Mr. Fujimoto said he would resign immediately if a serious rival appeared in an election. “That would be a sign the village has lost confidence in me,” he said…

The island and its mayor also have outside critics. Keizo Nagai, the ombudsman for Oita prefecture, which includes Hime, calls the island the least transparent local government in the prefecture. He criticized it for refusing to make information like detailed budget records available to non-islanders, which he attributed to a closed local culture rather than to a cover-up of wrongdoing.

“Hime Island acts like an independent kingdom,” Mr. Nagai said.

Many islanders say they accept the status quo simply because life here is comfortable. They say rocking the boat would only ostracize them on an island where everyone knows one another…

“Everyone is basically satisfied,” said Shusaku Akaishi, 29, who works at his family’s gas station. “This is a conservative place.”

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From Michael Wolff:

A little history:

Here’s a brief recap of how publishers originally came to give away their store: The early and fierce Internet mantra on the part of the digital elite was about information wanting to be free. Sharing was the Internet’s singular function. So from the get go, traditional publishers found themselves not only competing with free information, but also wanting to be cool digital guys themselves, and, as well, to get as many “hits” as possible—free, therefore, became everybody’s approach. This was okay until publishers figured out they couldn’t make in online advertising what they used to make in old-fashioned advertising and that the Internet was destroying their profitable businesses.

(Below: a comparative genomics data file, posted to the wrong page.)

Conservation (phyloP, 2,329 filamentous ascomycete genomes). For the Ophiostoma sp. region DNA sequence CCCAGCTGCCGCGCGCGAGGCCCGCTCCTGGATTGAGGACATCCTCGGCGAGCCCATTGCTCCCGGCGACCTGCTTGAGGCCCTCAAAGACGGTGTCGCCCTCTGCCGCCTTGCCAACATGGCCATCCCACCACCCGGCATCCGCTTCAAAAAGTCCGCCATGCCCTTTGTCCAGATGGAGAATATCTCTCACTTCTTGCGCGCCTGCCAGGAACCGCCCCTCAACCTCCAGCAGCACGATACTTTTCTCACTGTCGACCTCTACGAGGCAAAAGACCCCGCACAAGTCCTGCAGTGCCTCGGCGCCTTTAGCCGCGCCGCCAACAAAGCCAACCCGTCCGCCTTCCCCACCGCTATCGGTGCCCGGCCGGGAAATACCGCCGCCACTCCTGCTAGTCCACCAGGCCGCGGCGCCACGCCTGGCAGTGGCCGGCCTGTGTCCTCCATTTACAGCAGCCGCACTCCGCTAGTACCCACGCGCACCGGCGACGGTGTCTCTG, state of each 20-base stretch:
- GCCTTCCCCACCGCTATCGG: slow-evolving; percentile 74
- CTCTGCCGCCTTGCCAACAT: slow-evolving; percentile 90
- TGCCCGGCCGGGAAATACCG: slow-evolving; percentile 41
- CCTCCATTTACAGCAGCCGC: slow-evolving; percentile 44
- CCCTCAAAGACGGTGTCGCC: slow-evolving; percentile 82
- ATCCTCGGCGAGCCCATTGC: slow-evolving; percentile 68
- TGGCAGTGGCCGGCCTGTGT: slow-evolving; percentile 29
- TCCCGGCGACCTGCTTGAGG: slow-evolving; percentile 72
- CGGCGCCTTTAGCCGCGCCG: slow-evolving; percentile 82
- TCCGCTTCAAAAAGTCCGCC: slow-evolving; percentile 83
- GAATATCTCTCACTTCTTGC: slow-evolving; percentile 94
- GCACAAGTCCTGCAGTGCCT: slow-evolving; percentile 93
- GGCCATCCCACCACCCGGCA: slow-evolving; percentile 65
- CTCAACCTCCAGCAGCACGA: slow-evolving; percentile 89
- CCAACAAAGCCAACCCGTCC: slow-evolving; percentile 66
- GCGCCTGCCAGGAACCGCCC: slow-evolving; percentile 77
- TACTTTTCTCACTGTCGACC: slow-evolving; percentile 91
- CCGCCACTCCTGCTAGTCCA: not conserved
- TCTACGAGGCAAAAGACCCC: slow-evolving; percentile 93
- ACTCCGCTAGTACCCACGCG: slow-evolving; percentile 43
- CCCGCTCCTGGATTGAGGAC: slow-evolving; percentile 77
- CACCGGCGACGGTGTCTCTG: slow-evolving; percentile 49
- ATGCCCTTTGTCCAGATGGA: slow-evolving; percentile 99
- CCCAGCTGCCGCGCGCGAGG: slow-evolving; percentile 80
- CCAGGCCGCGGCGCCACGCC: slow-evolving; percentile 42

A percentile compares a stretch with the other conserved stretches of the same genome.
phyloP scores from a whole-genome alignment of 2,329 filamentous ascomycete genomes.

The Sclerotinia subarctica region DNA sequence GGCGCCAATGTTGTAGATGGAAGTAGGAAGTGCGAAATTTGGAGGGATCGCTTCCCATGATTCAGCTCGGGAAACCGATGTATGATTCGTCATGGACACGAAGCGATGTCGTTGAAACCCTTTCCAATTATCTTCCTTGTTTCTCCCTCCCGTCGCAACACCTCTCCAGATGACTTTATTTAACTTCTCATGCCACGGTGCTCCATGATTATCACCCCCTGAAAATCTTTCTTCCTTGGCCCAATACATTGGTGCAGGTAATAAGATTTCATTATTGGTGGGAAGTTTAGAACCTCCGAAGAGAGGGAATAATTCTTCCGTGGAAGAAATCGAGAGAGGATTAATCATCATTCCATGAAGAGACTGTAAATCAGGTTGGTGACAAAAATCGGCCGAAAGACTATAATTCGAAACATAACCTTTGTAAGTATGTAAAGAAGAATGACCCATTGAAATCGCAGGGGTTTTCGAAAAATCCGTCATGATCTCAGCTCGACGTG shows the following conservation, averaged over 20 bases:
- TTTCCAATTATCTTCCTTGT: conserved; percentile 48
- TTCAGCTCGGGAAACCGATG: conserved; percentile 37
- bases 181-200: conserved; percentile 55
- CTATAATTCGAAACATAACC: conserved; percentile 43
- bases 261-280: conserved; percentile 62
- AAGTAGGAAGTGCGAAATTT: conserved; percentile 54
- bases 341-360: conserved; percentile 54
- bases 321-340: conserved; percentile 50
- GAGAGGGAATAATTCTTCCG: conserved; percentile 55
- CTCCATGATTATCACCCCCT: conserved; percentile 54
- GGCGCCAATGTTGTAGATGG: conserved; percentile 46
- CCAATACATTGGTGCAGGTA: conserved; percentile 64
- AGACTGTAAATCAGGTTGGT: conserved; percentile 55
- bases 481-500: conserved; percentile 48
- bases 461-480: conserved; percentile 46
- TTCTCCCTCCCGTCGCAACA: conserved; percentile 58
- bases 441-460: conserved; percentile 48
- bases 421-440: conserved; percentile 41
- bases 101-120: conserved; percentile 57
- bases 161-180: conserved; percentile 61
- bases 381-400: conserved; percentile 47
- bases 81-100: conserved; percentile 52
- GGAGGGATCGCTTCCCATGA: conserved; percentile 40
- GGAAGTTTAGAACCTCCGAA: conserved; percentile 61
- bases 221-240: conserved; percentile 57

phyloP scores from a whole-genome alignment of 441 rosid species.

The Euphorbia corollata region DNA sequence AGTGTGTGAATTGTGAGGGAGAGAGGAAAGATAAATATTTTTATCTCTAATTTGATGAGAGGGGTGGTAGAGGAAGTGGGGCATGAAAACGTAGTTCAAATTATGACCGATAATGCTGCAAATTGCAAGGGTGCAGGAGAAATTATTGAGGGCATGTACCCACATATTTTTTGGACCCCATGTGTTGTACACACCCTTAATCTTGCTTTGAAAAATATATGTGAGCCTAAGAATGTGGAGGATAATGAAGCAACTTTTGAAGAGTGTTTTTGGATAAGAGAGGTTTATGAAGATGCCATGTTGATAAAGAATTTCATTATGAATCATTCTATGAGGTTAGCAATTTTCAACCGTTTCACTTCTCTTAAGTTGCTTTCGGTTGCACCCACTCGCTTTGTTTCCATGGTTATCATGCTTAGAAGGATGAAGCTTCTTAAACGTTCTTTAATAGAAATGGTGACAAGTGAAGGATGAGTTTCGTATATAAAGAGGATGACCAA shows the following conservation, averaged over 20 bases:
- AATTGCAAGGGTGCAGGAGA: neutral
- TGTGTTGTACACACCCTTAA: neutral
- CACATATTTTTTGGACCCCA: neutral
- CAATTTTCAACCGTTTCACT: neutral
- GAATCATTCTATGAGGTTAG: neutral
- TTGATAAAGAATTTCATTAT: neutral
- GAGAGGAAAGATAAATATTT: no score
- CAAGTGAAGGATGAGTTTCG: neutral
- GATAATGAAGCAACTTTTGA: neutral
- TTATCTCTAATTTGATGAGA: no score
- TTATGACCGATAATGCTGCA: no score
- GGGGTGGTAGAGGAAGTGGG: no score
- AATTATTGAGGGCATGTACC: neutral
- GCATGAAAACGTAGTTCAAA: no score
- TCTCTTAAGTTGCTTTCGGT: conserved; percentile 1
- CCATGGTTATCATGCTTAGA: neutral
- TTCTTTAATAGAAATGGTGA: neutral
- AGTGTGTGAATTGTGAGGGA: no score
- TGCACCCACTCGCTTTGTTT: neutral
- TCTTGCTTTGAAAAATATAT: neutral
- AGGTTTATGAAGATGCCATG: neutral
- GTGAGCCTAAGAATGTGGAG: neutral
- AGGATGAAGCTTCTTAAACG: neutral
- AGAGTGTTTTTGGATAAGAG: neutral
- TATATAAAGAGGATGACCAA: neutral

What’s next?:

The proposition now is that there will be “official” content produced by “official” journalists that will be paid for, existing like an island amid the sea of Internet content, which will be free. The idea is that the former is so evidently more valuable than the latter consumers will line up with their credit cards.

Hmmm…